Support for 4K at 120Hz natively, or 4K at 240Hz using Display Stream Compression (DSC) tech, are now available in that model, and both are nice – but what really made me sit up and take notice is that 4K HDR is now supported, for the first time.
We're only talking HDR10 right now (the most 'basic' and common form), but that's still a major step up over the 'no HDR at all' we previously had. Apple does support the more advanced Dolby Vision HDR format in macOS (the mini-LED screen on its Pro laptops takes full advantage of it, as we discuss in our MacBook Pro 16-inch (2023) review), but not over the HDMI port currently.
But still, with HDCP 2.2 on board to support this, it immediately raises the question of using the Mac mini M2 Pro as a HTPC (home theater PC) connected to one of the best TVs. HTPCs used to be a notable thing, but have fallen away more recently given the rise of the best streaming devices, which could do most of the same features for a lot less money.
But HTPCs still have their uses (and their fans). You can watch video from literally anywhere that can serve video to a web browser, after all – not just services supported by the device. You can also play any digital movie files you have, no matter their format, or connect to any kind of streaming server (or create one powered by the Mac mini, of course).
And because it's the M2 Pro version, you get a beastly amount of power for anything else you want to do with it – including entertainment. As ever, Macs are not generally the first port of call for games, but there's still a huge number of releases, new and old (especially strategy games), and you can be sure that anything you throw at it will run great on the 19-core GPU.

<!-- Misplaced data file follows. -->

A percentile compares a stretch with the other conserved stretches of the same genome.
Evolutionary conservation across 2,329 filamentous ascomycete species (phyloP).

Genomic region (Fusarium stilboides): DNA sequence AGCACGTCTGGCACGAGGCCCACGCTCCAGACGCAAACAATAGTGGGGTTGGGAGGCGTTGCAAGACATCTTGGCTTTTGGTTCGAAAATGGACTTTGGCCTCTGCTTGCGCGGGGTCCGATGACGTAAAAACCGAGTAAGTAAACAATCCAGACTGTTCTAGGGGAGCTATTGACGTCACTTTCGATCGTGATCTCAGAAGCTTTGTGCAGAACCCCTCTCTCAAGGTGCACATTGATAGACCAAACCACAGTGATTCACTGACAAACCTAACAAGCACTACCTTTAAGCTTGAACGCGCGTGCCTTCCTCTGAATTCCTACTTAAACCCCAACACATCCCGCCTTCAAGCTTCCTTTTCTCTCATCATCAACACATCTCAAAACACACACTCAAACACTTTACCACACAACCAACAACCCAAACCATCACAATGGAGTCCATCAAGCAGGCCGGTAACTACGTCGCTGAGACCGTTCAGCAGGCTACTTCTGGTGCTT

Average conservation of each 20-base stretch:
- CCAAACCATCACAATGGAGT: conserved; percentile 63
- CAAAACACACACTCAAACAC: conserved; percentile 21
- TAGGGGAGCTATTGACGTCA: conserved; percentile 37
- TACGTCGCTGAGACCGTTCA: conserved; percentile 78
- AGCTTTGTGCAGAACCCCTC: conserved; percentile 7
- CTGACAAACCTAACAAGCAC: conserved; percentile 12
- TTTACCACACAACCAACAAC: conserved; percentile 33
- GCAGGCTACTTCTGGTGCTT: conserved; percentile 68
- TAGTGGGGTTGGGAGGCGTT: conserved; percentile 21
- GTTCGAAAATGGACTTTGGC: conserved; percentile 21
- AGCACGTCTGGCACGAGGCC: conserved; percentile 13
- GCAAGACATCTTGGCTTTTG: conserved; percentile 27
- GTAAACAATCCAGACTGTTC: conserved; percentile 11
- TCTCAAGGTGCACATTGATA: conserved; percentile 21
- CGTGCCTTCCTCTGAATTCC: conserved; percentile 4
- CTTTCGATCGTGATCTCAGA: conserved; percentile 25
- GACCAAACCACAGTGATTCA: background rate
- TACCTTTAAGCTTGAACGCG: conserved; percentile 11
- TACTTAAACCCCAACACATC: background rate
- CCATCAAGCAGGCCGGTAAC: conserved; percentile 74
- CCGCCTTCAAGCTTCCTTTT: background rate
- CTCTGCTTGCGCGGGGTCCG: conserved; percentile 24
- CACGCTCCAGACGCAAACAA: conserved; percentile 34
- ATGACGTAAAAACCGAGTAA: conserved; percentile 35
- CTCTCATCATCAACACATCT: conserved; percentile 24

And it can be ideal for music fans as well – plug the Mac mini into a great AV receiver with serious speakers connected to it and you could play a Hi-Res Audio music collection at excellent quality.
There are some issues with using the Mac mini M2 Pro as a HTPC. The first is the lack of Dolby Atmos output from the HDMI port – multi-channel audio is supported, but not in the Atmos format, so you can effectively get surround sound, but not the full 3D object-based audio effect with one of the best Dolby Atmos soundbars.
Again, Atmos is supported in macOS, and you get Atmos Spatial Audio from the speakers on the iMac 24-inch (2021) or when watching something and using AirPods Pro 2 – but Atmos won't be output over the HDMI.
And then there's the price. $1,299 / £1,399 / AU$1,999 is quite a lot for a HTPC. You can get the latest Apple TV 4K (2022) for nearly 90% cheaper than that, leaving you with enough money to buy a PlayStation 5 and an Xbox Series X for that gaming hit. And then you'd have Dolby Vision and Atmos support, too.
But you wouldn't have the flexibility. I'm not saying people should rush out to buy the new Mac mini as an alternative way to watch the best streaming services; I'm just saying that for a certain class of home theater nerd (me – I mean: me), it just became one of the more interesting devices around.
You can read our full Mac mini (2023) review for more on the machine – and yes, we got to test the M2 Pro version.
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Matt is TechRadar's Managing Editor for Entertainment, meaning he's in charge of persuading our team of writers and reviewers to watch the latest TV shows and movies on gorgeous TVs and listen to fantastic speakers and headphones. It's a tough task, as you can imagine. Matt has over a decade of experience in tech publishing, and previously ran the TV & audio coverage for our colleagues at T3.com, and before that he edited T3 magazine. During his career, he's also contributed to places as varied as Creative Bloq, PC Gamer, PetsRadar, MacLife, and Edge. TV and movie nerdism is his speciality, and he goes to the cinema three times a week. He's always happy to explain the virtues of Dolby Vision over a drink, but he might need to use props, like he's explaining the offside rule.